Every week, Munnilal has a truckload of terracotta-quality clay dumped into his front yard. With this clay, and with sawdust and goat hair mixed in to bind it all together, he makes a thin, foot-high ring; after allowing it to dry, he builds a second ring on top, and then another, curving the top of the final ring into a neck. (“My father used to use horse dung as binder, but we replaced that with sawdust,” Munnilal says.) When he has raised them incrementally thus, almost like children, he sends them off into the world to make their daily bread. The most spare clay tandoor costs Rs1,500; the biggest size, in its metalled shell, can cost more than Rs30,000.
It was in this workshop, Munnilal claims, that Naresh Lal first learnt the art of fabricating a tandoor. “He was an accountant earlier, and then he gave that up and joined me. I took him to Australia, Hong Kong and Singapore with me, when I went there to make or install tandoors,” Munnilal says. “But then he saw the volume of work, and he slowly started siphoning business away to himself and started his own company.” And then, most witheringly, Munnilal adds: “His name isn’t even Naresh Lal, it’s Naresh Kumar. He added the ‘Lal’ just to demonstrate that he was of this family.”
Naresh Lal insists, however, that the split was amicable, and that he still considers Munnilal his teacher and mentor. His factory, a little distance north of Munnilal’s, lies dispersed over Saroop Nagar; his metal shop and corporate office occupy one building, a storage shed is a few streets away, and his clay tandoor “factory”, with its 10 itinerant workers, is really an open plot of land surrounded by other open plots of land on Saroop Nagar’s outskirts. It looks considerably less scientific and more ad hoc than Munnilal’s workshop.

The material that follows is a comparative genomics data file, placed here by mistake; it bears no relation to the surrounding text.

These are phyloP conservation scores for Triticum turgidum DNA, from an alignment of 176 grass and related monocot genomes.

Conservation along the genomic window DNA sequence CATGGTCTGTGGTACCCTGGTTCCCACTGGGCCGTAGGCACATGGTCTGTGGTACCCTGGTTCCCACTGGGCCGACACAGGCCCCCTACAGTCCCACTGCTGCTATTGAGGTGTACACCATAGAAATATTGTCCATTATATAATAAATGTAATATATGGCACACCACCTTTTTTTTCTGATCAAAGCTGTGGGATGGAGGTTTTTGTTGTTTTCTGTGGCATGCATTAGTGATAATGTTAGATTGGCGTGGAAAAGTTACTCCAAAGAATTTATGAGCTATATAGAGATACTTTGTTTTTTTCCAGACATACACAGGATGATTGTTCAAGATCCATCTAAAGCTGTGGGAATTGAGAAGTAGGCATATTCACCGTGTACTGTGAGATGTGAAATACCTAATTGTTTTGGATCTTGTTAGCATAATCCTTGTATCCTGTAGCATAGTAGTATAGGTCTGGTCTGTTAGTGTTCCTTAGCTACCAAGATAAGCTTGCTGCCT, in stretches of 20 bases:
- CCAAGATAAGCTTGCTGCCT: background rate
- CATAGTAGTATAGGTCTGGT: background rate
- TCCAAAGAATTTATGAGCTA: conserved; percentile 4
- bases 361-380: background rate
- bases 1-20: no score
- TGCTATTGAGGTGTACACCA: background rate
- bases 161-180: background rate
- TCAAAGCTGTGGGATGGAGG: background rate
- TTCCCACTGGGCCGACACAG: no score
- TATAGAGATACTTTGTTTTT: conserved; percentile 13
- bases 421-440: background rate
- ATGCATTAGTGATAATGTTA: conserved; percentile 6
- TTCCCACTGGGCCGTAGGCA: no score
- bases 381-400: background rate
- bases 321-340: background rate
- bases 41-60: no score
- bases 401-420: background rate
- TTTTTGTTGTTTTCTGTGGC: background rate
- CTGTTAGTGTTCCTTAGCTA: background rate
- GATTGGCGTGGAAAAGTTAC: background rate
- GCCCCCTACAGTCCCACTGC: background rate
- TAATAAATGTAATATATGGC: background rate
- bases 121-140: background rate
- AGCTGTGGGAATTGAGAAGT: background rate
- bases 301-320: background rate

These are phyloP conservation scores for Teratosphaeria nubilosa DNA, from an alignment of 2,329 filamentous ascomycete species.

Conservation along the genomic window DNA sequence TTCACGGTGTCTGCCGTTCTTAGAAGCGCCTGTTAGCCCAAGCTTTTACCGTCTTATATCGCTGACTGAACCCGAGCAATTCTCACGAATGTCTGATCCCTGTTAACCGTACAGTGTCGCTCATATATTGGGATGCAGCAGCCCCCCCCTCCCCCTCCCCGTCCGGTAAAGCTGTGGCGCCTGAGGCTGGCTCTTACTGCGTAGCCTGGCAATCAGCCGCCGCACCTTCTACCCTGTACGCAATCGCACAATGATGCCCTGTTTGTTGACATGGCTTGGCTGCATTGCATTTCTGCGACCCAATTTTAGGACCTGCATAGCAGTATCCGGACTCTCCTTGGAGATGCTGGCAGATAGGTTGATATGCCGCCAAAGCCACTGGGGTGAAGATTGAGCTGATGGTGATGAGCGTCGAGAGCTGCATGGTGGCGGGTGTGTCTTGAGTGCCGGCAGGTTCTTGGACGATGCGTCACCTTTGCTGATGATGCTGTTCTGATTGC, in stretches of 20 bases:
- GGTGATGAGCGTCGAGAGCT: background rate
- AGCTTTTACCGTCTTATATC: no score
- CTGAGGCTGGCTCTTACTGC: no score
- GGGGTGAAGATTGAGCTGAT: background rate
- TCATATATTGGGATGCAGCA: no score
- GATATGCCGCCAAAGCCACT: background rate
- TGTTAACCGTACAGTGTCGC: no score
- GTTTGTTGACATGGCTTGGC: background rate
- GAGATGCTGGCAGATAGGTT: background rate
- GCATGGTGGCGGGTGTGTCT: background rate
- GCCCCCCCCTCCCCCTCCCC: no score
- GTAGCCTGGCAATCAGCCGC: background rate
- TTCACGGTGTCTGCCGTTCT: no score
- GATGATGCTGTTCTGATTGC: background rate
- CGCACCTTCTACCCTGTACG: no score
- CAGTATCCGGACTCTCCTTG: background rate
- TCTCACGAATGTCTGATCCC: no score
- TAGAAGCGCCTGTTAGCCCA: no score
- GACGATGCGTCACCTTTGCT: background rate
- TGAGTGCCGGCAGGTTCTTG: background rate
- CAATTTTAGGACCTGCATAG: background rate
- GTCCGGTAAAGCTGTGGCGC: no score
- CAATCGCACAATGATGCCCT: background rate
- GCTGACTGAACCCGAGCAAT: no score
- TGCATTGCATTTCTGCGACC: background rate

“When I was a boy, I was always the one trying to avoid doing this work, although my brothers and sisters all helped out with making tandoors,” Naresh Lal says. “It’s ironic that they’re all doing something else now, and I’m the one getting my hands dirty. But I love doing it now.”
To the utter confusion of one onlooker, Naresh Lal drives up to the open factory in his Hyundai Verna and immediately proceeds to strip down to singlet and underwear. Like Munnilal, he relishes working with his hands, and the seat of his formal trousers bear large smudges of clay. Even in the late afternoon sun, he squats over a thin carpet of wet clay, pounding the air out of it with his palms. At least 40 tandoors in various stages of completion are drying around him; in his storage shed, he counts 98 finished tandoors. One batch of six has been packed for export to Qatar; another batch of three is headed to Australia.
Naresh Lal’s technique varies slightly from Munnilal’s. In addition to clay, he uses black mud collected from sugar cane fields in Haryana and Punjab, and instead of goat hair, he uses horsehair. There are two other ingredients, but Naresh Lal refuses to reveal them to the public: “There is such a thing as a trade secret, after all.”
For what is, in its essence, still a traditional, artisanal craft, tandoor-making is enjoying a boom like never before, Naresh Lal says. “Right now, 75% of my demand is from overseas, and for comparison, I was making only 400 tandoors a year 10 years ago,” he says. “There are plenty of manufacturers who make tandoors that crack within six months, and then those customers come to us, because our tandoors can last even two years with proper care.”
Munnilal might disagree with at least a part of that statement; he insists that Naresh Lal does not know how to make a good tandoor. But he agrees with Naresh Lal’s roseate view of the market. “It’s a tough art, I’ll admit. A man cannot learn it fast, he needs five or 10 years to become a master,” Munnilal says. “But I learnt to work with mud, and I sent my children to college by working with mud. That’s my biggest achievement.”